One-Year Test Update: 2001 Dodge Grand Caravan Sport
Chrysler still owns the minivan business. Whatever the models considered in any given survey, or sales at any given time period, Dodge and Chrysler minis never fall below a 40-percent market share-and everyone else divvies up the rest.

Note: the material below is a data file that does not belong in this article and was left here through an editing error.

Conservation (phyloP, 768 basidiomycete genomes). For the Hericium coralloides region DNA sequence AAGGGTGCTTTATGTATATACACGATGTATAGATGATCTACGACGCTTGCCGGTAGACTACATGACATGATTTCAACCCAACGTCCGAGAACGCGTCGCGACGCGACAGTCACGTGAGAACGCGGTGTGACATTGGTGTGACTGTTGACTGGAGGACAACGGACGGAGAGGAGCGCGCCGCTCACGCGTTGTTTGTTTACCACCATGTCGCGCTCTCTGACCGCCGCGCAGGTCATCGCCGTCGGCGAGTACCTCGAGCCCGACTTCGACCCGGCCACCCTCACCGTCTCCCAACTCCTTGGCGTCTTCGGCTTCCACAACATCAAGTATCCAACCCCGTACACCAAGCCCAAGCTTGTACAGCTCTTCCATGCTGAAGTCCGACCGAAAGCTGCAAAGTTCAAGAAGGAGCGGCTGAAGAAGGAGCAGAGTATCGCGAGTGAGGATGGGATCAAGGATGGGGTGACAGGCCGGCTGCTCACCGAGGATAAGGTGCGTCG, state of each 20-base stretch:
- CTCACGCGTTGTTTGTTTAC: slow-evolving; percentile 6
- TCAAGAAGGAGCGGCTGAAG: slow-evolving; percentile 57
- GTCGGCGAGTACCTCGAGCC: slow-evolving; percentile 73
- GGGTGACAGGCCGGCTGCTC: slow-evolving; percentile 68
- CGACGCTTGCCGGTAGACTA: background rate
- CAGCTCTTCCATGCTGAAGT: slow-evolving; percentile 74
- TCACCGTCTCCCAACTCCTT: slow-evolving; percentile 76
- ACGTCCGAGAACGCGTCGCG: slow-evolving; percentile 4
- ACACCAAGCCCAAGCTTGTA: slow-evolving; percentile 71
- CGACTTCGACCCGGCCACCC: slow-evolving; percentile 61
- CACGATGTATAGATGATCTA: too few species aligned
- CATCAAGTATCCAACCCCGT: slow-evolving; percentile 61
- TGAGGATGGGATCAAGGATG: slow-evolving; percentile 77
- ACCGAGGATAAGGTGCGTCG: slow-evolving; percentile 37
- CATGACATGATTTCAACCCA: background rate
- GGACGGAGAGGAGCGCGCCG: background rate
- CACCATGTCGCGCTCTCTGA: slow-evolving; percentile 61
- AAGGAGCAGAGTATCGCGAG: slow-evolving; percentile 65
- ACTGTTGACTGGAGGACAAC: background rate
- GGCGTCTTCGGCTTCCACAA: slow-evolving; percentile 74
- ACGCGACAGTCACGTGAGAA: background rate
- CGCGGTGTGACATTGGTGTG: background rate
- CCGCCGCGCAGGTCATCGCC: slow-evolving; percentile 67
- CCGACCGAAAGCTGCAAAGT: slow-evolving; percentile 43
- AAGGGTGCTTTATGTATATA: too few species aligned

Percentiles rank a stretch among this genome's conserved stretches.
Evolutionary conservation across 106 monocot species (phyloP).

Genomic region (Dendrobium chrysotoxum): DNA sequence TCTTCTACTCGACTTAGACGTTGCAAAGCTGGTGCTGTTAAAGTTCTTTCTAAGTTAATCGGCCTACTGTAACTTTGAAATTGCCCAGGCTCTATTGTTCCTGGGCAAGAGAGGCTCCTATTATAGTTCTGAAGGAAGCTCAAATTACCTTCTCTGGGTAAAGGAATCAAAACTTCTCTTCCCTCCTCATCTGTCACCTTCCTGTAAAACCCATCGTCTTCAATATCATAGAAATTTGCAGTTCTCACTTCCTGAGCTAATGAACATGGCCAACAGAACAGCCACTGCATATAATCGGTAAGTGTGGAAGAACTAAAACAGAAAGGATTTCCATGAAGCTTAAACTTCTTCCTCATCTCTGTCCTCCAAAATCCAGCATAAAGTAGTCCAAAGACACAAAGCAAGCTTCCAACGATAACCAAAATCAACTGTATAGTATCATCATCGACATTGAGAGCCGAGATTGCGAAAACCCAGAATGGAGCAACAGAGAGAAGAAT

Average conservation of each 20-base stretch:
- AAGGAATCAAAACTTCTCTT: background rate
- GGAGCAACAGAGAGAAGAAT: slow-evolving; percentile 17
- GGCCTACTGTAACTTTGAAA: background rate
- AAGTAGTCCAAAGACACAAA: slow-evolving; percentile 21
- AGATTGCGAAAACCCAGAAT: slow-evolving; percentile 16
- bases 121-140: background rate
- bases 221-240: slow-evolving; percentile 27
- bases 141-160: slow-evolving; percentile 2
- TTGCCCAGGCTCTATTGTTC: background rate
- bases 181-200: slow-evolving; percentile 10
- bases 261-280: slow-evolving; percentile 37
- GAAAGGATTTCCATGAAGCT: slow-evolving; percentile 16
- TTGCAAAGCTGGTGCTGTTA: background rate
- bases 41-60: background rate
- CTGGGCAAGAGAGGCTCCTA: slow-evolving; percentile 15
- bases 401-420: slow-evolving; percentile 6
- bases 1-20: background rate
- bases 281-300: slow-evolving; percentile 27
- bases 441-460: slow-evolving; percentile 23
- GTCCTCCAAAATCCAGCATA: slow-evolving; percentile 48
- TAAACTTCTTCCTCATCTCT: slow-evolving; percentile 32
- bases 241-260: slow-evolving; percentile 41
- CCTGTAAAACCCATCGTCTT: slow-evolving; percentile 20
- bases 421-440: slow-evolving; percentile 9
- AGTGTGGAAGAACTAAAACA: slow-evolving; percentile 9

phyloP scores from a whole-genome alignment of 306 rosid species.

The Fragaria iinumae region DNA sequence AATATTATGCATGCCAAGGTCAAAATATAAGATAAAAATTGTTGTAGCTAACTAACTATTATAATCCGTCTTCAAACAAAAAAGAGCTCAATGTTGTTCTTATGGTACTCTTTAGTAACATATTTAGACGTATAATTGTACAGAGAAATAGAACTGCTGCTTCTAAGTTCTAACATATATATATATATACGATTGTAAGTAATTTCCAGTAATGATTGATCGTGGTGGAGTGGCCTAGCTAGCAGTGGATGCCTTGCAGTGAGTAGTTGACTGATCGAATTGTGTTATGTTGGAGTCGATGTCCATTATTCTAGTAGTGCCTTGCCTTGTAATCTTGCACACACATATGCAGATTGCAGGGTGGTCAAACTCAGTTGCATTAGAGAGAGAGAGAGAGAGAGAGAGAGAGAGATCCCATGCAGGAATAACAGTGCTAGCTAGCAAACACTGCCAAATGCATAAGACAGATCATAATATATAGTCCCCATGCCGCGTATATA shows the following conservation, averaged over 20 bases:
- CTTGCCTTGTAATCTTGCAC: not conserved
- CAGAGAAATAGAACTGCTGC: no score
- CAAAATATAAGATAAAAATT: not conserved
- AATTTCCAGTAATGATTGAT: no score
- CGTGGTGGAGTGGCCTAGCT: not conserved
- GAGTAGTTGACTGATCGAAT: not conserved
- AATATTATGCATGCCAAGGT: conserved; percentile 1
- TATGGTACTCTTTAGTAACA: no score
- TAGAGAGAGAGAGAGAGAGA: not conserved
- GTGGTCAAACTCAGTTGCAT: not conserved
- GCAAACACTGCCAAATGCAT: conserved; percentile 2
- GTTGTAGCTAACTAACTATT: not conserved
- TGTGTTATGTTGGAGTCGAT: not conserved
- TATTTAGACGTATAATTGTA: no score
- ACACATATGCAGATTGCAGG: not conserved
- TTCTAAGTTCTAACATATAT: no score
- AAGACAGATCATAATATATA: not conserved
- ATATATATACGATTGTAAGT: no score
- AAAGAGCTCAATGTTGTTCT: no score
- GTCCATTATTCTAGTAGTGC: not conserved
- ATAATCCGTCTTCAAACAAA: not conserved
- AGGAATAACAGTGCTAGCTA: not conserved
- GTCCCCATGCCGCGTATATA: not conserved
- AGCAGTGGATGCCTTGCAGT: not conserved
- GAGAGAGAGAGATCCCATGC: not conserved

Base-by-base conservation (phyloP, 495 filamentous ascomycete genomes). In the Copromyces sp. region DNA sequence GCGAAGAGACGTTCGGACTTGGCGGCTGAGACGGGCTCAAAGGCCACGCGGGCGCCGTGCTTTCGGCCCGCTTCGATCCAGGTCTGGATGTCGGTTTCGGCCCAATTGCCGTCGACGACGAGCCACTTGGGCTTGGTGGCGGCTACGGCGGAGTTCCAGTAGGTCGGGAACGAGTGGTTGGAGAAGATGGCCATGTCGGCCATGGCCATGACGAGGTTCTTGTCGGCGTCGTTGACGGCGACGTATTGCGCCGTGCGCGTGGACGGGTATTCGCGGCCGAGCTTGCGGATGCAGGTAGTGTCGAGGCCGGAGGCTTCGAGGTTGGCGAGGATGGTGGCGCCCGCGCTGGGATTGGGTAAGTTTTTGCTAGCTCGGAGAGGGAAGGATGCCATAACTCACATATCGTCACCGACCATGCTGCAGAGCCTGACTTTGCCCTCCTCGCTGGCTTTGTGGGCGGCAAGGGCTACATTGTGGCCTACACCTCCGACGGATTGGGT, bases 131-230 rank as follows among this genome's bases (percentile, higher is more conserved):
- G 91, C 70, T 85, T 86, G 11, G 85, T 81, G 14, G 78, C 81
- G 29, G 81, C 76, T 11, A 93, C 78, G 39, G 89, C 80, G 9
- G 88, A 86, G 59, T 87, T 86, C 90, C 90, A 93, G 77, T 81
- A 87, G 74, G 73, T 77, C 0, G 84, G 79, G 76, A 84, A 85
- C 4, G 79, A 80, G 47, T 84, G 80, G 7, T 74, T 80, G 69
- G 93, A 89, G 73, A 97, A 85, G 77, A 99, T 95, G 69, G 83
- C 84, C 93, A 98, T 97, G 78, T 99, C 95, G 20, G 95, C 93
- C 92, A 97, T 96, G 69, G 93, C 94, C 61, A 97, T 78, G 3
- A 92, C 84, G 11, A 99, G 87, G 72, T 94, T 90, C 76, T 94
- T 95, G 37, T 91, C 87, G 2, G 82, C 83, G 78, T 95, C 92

The Chrysler group remodeled its minivan lineup for '01, and we rounded up a nearly top-of-the-line Dodge Grand Caravan ES to see what it's made of and how it'll handle a year with us. The big-news feature is the optional power rear-deck hatch to complement the optional dual power side doors. Our Shale Green Metallic ES based at $29,110 and was very well equipped at that. Selected options include a leather/power seat package (reasonable at $1250, considering how many seats there are), the 29S Preferred Equipment Package (AutoStick trans, traction control, upgraded stereo system, touring suspension, 17-in. alloy wheels, and a bunch more stuff, all for $1985), the 215-hp 3.8L V-6 (why wouldn't you buy it at only $325), the aforementioned whiz-bang liftgate at $295, heavy-duty cooling ($155), an in-dash four CD changer (just $150), plus D and D, for a grand total of $33,290. It's already on duty, with no problems to report so far.